This pattern proved to be unique in the world because of the total control, the co-operative federation had over marketing. In fact, Amul’s marketing arm and Brand image is so strong in India that they are the market leaders at the national level. In 1960’s Amul created with help of Sylvester daCunha, chairman of daCunha Communications, a little moppet in a red polka dotted dress, who has become over the years synonymous with honesty, purity and subtlety. Representing the minds of the ordinary people of India, she rises to every occasion, be it new cricketing records, politician’s scams and scandals or controversial foreign policies, with a tongue-in-cheek humour and attitude. I can recollect that even in 1975, when Prime minister Indira Gandhi had imposed a national emergency on India, no authority had guts to stop Amul Girl from making her witty comments. Amul has not only given to India milk and butter but it has also taught Indians to laugh at themselves.

Anand pattern was replicated over the national level in 1970 by Nantional Dairy Development corporation, under chairmanship of Kurien again. This operation, known as “Operation Flood” has brought about the real white revolution in India. He also tried to adopt this pattern for production and distribution of cooking oils. Today, Amul’s “Dhara” brand happens to be the national brand for packaged cooking oil. He also set up at Anand, the Institute of Rural Management, which has produced some of the best brains working on rural development and remains a unique institution. Kurien was a socialist and never liked the concept of globalization.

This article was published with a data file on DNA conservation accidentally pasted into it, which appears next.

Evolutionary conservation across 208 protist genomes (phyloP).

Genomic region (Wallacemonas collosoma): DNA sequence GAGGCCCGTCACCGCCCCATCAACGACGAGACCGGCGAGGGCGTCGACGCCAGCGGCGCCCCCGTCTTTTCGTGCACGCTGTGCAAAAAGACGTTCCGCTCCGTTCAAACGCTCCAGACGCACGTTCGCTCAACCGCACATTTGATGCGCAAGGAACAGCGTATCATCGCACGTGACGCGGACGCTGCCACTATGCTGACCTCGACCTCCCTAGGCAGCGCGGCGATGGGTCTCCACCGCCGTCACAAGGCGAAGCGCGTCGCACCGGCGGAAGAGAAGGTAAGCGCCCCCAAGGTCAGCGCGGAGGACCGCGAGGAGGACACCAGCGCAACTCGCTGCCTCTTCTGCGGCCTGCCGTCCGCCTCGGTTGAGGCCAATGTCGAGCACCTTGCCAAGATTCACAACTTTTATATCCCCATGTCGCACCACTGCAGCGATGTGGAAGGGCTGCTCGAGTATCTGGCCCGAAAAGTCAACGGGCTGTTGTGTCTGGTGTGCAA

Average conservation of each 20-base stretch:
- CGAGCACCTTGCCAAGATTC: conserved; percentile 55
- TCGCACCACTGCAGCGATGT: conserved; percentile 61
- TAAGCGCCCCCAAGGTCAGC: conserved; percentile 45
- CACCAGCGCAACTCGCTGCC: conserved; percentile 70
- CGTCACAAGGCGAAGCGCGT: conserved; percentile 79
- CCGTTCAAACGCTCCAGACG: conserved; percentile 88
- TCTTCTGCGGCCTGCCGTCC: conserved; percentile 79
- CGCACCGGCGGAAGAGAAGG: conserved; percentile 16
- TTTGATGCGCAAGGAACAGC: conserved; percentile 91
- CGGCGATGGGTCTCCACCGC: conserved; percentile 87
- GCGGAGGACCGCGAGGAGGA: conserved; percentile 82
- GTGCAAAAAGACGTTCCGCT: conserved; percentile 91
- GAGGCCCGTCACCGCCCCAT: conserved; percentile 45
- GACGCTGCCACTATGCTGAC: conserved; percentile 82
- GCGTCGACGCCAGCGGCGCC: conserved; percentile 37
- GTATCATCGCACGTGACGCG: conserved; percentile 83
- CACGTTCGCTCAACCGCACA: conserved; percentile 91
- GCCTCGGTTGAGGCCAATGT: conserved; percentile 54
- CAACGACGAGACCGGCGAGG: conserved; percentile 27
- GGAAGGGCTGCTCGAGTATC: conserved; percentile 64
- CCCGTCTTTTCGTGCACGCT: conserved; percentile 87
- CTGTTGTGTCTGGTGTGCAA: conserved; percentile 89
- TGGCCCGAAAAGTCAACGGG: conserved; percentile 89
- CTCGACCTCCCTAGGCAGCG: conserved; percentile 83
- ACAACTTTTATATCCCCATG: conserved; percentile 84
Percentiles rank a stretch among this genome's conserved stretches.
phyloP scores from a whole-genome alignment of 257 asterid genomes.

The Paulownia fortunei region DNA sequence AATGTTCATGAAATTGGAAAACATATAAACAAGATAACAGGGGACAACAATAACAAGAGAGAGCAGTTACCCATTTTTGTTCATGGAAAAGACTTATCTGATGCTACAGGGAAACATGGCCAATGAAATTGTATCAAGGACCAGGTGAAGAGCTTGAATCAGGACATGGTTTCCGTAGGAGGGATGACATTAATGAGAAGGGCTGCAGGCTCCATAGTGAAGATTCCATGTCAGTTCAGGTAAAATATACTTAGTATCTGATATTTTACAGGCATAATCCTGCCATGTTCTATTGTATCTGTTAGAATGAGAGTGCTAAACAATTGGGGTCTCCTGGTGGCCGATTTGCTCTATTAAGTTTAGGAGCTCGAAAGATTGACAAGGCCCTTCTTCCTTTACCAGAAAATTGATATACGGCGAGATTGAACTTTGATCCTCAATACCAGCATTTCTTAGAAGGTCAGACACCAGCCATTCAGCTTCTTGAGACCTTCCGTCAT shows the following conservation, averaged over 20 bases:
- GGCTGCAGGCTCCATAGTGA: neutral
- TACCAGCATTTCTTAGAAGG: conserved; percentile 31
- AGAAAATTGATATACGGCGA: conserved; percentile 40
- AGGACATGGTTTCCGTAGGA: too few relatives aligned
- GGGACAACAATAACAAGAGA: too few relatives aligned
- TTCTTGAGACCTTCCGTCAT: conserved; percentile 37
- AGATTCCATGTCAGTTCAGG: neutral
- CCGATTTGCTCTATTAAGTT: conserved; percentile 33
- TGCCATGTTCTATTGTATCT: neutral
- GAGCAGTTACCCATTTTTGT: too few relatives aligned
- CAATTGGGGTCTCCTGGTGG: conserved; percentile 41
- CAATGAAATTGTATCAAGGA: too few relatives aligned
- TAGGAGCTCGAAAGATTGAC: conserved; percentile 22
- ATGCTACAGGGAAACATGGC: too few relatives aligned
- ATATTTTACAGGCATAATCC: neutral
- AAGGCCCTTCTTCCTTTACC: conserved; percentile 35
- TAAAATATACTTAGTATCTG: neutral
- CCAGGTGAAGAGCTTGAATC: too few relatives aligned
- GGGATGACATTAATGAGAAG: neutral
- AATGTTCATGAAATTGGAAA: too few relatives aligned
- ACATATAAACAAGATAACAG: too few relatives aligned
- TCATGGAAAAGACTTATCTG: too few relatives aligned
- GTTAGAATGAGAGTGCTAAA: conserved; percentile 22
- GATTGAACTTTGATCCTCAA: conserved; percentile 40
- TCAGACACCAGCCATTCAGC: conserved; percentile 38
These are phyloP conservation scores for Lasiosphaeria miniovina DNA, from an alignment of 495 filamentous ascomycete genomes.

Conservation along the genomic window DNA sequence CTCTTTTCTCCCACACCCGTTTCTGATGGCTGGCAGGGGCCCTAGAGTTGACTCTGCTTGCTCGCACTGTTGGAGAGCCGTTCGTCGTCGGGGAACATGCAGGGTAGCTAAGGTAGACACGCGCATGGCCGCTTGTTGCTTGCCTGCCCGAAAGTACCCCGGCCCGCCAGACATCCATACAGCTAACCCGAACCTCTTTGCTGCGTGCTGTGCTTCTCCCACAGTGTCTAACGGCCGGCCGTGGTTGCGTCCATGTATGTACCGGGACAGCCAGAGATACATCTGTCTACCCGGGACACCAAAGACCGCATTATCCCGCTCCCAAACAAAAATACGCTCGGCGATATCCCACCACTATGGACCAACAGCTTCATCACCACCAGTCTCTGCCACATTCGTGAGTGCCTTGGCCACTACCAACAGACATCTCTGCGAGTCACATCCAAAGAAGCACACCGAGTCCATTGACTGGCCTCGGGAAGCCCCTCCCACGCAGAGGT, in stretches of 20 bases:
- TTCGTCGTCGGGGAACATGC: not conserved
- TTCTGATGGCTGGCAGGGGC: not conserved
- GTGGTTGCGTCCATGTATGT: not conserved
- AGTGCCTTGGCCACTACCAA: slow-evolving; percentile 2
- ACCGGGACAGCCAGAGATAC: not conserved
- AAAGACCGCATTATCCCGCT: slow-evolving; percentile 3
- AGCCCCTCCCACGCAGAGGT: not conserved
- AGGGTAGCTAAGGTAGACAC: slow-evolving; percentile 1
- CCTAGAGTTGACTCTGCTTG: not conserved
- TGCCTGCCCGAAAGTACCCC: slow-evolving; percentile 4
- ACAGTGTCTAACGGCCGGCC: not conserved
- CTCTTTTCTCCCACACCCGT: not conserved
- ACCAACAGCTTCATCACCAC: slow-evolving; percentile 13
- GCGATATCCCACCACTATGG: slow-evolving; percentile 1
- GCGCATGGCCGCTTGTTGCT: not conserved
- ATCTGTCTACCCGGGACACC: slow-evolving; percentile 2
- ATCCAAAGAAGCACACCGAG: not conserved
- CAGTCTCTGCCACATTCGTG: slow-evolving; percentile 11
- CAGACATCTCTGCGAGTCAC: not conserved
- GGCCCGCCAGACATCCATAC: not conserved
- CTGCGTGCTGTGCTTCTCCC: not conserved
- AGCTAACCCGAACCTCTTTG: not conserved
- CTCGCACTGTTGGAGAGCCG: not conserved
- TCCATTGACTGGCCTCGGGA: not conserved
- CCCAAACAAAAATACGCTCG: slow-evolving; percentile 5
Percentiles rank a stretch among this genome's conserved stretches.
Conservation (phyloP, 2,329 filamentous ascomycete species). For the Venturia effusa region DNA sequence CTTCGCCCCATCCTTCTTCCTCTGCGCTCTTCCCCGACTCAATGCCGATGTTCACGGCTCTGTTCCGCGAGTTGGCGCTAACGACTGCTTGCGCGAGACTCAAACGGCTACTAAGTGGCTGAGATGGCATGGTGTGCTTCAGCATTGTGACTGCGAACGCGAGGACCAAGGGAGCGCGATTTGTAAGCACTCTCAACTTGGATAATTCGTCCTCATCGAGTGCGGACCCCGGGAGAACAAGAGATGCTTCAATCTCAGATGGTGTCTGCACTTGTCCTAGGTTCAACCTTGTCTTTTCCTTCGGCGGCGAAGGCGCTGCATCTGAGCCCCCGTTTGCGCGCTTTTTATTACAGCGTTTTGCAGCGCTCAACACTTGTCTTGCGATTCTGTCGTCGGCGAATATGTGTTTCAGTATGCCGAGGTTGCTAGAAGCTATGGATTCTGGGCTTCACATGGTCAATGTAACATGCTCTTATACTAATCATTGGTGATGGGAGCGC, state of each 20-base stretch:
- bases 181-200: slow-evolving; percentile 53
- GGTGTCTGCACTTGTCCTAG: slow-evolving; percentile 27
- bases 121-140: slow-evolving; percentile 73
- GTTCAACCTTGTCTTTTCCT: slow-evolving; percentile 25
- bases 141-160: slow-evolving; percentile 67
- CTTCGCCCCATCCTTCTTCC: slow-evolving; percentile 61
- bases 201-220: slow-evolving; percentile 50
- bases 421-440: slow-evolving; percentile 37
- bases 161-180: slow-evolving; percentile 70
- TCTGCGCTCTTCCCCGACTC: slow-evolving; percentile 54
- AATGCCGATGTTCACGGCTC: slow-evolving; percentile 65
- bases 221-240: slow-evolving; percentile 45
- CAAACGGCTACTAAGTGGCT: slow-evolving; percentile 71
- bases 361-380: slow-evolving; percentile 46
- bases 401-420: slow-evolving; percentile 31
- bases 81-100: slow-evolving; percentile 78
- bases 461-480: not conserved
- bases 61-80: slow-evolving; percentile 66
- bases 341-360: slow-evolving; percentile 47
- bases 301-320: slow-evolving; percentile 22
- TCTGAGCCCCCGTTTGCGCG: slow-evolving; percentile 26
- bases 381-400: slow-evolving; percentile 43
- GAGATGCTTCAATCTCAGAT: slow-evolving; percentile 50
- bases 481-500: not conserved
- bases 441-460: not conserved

His death at a ripe age of 90, is a huge national loss for India. I would like to pay homage to him and remember him in the words of Norman E Borlaug as, “one of world’s great agricultural leaders of this century.”

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About chandrashekhara

I am a retired electronics engineer. I am interested in writing, reading books. Other hobbies include Paper models, wooden fret work and social networking.